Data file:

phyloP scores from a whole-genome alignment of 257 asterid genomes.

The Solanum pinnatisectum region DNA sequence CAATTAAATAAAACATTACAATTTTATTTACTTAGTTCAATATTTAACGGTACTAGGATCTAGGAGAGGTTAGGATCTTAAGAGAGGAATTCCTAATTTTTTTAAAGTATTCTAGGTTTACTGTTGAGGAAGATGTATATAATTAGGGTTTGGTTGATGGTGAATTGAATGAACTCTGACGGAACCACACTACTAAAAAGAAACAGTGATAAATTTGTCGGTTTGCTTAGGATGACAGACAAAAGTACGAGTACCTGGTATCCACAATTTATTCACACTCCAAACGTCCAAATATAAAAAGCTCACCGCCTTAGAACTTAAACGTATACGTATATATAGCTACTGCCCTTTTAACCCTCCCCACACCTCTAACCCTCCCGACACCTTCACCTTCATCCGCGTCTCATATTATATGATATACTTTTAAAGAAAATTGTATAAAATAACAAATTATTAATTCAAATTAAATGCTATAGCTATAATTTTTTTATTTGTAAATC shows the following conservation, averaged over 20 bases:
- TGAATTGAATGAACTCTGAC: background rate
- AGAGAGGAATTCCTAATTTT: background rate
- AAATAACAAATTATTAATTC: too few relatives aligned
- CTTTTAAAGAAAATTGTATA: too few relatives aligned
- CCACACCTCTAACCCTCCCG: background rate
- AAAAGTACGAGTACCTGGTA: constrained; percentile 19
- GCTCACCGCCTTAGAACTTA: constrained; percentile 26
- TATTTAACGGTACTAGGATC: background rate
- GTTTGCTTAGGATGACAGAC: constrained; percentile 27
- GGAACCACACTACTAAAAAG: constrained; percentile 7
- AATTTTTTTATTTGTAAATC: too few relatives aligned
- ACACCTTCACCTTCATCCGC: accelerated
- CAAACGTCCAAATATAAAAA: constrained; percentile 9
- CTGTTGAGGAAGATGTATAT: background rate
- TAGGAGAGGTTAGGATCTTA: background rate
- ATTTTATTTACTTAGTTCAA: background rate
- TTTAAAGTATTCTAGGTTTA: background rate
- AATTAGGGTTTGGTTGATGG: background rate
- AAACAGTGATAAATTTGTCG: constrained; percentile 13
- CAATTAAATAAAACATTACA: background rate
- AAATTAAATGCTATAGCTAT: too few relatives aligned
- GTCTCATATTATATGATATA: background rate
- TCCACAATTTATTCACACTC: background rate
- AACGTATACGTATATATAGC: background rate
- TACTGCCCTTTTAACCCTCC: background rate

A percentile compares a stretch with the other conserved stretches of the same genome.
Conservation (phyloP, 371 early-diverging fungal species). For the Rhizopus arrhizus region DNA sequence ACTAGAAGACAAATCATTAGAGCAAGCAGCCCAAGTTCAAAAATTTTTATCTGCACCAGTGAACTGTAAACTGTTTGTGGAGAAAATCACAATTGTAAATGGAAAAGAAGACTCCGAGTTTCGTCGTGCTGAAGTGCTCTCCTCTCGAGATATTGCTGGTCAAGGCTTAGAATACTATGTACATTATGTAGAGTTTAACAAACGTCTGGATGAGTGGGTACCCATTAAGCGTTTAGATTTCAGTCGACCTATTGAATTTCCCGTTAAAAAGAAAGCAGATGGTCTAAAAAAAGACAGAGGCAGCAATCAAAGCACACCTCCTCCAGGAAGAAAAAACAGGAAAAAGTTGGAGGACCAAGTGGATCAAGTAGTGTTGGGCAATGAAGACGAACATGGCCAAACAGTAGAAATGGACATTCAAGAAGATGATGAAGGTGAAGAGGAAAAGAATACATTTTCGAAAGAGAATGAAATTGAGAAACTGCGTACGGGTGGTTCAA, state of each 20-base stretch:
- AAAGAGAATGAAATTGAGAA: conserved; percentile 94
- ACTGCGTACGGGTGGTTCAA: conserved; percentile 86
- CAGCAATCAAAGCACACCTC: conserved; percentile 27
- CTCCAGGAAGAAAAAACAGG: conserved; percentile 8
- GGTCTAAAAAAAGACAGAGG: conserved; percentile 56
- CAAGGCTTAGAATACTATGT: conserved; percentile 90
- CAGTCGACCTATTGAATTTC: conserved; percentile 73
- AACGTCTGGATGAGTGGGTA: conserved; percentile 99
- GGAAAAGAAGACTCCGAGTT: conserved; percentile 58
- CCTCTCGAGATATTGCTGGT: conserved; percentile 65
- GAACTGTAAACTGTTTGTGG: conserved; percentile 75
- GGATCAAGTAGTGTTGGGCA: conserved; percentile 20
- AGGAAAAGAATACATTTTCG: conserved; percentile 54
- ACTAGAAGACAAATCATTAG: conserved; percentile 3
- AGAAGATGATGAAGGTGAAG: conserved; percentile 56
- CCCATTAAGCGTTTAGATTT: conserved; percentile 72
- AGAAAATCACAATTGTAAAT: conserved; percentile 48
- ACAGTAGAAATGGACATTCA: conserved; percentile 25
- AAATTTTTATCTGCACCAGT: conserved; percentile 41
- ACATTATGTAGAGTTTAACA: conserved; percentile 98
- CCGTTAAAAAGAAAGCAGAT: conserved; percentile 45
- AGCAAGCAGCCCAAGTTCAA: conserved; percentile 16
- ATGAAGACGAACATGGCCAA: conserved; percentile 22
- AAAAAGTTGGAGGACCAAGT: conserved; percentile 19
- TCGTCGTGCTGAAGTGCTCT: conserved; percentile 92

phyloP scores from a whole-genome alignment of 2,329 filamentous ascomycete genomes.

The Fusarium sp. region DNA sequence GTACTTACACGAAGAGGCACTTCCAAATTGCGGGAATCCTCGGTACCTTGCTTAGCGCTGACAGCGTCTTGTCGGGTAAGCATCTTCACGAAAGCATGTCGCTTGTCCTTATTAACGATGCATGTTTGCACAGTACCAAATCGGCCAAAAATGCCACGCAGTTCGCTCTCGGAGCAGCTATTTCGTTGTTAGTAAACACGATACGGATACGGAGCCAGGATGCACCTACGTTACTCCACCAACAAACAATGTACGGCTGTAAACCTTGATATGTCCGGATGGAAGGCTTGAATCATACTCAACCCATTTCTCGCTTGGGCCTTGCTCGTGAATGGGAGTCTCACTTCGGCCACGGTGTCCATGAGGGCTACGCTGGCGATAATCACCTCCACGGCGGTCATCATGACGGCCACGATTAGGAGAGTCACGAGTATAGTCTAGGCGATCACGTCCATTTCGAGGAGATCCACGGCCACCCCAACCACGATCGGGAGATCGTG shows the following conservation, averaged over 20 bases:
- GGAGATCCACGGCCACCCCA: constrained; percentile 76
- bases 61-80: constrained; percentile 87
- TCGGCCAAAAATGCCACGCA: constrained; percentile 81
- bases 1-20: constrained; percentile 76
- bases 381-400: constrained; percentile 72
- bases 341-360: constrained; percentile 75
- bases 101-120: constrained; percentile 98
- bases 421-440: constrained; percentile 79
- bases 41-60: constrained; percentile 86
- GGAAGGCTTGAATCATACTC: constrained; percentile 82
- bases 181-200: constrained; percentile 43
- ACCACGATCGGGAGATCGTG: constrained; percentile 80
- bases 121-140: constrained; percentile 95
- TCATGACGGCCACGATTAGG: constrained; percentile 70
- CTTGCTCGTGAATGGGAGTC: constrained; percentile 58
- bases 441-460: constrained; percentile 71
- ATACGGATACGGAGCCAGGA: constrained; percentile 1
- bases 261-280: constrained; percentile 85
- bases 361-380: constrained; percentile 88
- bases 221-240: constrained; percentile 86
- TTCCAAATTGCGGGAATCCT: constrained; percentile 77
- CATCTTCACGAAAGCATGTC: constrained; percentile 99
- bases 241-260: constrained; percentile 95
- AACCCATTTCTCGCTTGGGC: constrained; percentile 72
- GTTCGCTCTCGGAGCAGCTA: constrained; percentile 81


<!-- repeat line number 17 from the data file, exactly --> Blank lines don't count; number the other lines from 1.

- TAGGAGAGGTTAGGATCTTA: background rate